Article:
Wednesday, July 6, 2011
While Reserve Bank governor Glenn Stevens and senior officials are making a case for interest rate rises to prevent competition for skilled workers driving up wages and prices, economists in the private sector say there are other ways to solve the problem.
Economists in The Age survey argued for more resources to go into skills training, more initiatives to lift the country's low workforce participation rate, more skilled migrants to fill job gaps and more flexible working arrangements.
"Measures to alleviate skills shortages and otherwise encourage labour force participation are the best policy," said John Rothfield of Merrill Lynch. He and others were sceptical that higher migration was the solution, warning that we first need to build "enough supply of houses, utilities and transport systems to carry them".
NAB's chief economist, Alan Oster, warned that without "adequate skilled employees to meet burgeoning demand growth ... a consequence will be stronger wage growth and ... contractionary monetary policy".
Brian Redican of Macquarie ridiculed the official view that a 5 per cent unemployment rate means full employment. "Many other economies have been able to get unemployment below 4 per cent without generating higher inflation," he said. "Australia also achieved this in the '50s and '60s."
If it were true unemployment could not fall below 4.75 per cent without generating inflation, as officials imply, "it reflects a failure of policy to equip the unemployed with the skills demanded by the economy".
Greg Evans of ACCI was particularly trenchant. "The rate of labour force underutilisation stands at 12.2 per cent of the workforce, implying that roughly one in eight in the labour force, or 1.44 million people, are unable either to find work or sufficient hours of work," he said.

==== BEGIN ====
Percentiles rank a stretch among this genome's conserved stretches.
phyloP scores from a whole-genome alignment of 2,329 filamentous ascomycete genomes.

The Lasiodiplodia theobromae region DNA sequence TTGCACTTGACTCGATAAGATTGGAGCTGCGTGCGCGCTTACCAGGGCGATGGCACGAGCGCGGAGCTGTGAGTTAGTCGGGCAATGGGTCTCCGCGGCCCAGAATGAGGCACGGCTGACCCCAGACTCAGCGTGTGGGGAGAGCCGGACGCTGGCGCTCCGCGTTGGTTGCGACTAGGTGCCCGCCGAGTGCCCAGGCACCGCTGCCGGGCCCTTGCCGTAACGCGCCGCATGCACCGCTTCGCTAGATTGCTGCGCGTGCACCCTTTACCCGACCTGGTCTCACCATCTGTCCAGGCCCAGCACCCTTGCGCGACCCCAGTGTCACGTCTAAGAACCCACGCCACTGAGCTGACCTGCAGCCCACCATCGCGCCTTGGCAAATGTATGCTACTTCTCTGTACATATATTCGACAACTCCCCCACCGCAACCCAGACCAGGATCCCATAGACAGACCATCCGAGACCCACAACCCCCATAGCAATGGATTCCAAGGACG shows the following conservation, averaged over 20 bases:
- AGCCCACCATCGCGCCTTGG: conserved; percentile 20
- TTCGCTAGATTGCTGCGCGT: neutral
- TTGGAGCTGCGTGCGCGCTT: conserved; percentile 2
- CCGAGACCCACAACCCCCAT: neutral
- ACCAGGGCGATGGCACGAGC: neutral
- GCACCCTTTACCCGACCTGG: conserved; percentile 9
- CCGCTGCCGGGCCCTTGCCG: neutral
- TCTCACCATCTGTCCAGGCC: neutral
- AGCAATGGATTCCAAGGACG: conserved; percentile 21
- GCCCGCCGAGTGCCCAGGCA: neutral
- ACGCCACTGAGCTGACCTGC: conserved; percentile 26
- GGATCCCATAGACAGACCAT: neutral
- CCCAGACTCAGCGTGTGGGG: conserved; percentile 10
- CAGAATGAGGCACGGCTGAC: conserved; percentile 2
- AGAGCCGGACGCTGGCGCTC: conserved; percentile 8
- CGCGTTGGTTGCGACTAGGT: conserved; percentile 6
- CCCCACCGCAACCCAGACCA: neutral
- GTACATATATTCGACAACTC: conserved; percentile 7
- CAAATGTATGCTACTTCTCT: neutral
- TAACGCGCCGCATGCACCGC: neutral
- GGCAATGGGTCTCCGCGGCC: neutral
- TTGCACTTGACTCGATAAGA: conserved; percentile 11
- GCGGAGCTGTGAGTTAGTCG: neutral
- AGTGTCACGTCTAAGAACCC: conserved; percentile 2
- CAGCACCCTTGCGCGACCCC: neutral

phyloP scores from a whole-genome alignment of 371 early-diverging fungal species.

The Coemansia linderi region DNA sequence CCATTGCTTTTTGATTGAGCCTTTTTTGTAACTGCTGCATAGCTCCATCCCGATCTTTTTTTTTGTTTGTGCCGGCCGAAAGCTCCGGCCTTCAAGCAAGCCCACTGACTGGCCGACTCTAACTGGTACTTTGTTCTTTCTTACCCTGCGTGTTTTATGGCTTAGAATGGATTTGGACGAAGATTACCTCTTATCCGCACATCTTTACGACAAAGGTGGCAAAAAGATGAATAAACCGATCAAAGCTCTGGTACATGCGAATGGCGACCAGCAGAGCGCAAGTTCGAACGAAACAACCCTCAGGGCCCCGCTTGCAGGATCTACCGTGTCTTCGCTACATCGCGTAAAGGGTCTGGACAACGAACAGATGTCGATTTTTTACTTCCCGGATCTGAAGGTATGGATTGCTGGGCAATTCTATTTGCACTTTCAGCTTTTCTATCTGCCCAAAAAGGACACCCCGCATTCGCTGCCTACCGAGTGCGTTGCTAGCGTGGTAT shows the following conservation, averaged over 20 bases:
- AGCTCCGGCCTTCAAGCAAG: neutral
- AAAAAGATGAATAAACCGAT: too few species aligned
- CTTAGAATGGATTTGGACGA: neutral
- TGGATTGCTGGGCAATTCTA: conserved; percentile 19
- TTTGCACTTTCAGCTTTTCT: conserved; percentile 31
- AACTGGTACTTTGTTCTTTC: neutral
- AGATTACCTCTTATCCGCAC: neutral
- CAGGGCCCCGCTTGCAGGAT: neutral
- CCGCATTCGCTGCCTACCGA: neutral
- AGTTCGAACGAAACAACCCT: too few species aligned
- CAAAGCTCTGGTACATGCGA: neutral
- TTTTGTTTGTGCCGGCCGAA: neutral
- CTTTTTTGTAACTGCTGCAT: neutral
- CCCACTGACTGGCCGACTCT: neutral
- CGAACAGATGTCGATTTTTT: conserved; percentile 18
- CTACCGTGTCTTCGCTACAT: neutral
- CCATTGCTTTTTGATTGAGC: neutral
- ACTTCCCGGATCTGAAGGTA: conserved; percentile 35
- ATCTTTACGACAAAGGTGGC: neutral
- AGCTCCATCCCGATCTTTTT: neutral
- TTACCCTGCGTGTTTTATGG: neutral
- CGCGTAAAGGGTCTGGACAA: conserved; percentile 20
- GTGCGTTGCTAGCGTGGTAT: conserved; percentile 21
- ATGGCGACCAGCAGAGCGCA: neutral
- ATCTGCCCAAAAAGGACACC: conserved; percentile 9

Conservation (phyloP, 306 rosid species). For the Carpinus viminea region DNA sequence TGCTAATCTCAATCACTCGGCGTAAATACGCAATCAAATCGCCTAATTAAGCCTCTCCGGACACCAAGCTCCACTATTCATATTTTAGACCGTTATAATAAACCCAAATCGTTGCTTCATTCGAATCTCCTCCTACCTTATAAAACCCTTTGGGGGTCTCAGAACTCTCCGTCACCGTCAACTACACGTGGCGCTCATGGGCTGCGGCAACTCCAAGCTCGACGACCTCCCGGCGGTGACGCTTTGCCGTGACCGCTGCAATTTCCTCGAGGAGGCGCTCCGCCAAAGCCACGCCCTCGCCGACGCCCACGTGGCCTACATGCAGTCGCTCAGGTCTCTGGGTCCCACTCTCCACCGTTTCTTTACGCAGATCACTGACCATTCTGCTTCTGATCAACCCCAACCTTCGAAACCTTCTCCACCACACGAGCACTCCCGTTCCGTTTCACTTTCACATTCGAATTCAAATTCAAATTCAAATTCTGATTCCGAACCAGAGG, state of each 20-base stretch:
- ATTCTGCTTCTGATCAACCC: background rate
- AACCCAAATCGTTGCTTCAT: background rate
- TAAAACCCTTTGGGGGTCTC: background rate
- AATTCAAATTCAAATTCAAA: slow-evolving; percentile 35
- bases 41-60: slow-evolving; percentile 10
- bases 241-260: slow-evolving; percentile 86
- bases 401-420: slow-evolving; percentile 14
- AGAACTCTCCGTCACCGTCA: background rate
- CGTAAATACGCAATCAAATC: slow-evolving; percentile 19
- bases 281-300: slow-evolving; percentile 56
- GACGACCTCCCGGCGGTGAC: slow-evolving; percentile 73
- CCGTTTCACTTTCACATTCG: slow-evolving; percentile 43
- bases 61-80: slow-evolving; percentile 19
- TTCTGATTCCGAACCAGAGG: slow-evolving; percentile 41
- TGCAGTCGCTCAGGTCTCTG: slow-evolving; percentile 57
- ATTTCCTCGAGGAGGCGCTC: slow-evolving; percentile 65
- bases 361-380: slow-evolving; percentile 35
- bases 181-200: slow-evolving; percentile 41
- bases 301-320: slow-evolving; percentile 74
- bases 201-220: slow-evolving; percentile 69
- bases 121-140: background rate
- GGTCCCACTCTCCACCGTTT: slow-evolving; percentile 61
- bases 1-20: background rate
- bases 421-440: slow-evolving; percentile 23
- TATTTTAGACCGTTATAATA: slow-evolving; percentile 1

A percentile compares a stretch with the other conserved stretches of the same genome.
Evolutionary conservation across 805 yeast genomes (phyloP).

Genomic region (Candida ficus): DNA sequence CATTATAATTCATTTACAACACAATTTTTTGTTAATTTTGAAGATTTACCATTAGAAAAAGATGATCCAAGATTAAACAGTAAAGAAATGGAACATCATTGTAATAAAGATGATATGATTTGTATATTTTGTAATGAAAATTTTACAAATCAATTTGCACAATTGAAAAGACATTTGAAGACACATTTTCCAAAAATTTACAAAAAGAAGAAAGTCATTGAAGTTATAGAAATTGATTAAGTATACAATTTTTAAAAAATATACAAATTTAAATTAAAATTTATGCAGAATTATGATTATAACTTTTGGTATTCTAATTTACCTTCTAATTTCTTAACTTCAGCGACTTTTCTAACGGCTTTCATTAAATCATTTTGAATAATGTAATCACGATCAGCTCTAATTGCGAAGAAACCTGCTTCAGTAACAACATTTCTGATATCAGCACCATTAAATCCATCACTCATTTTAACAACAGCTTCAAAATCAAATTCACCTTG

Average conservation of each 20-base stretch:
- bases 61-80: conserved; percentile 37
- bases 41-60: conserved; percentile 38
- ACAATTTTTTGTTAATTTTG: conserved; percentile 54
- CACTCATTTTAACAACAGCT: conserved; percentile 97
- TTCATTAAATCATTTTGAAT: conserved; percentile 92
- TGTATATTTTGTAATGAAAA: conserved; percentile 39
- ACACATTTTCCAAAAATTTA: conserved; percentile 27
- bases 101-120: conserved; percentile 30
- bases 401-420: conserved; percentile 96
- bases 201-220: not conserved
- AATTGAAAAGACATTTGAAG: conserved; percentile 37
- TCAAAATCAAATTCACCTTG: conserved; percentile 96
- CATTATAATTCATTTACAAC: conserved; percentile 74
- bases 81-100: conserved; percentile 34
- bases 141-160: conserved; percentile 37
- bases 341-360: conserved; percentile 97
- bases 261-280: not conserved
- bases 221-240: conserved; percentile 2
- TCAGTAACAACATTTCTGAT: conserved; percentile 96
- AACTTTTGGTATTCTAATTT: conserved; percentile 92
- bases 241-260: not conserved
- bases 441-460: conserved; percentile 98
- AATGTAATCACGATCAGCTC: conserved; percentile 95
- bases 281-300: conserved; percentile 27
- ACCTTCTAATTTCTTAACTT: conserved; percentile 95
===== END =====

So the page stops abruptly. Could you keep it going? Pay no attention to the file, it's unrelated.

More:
"There are a further 1.3 million people who want work, but are not classified as part of the labour force. It is difficult to reconcile supposed 'full employment' with the fact that the labour market is not meeting the needs of 2.7 million Australians."
There was widespread agreement on the panel that Australia needs to invest more resources in training its own workforce to meet its needs. Saul Eslake of the Grattan Institute argued for reducing effective marginal tax rates to improve incentives to work, and doing more to raise the "employability" of the unemployed and underemployed.
But Katie Dean of ANZ argued that training skilled workers takes time, and "in the short term", the best solution is to attract more skilled workers as permanent or temporary migrants.
Masters Builders economist Peter Jones warned that restricting entry of skilled workers would be "extremely damaging for the Australian economy", with skills shortages, project delays and bottlenecks inevitably leading to higher inflation, higher interest rates "and possibly recession".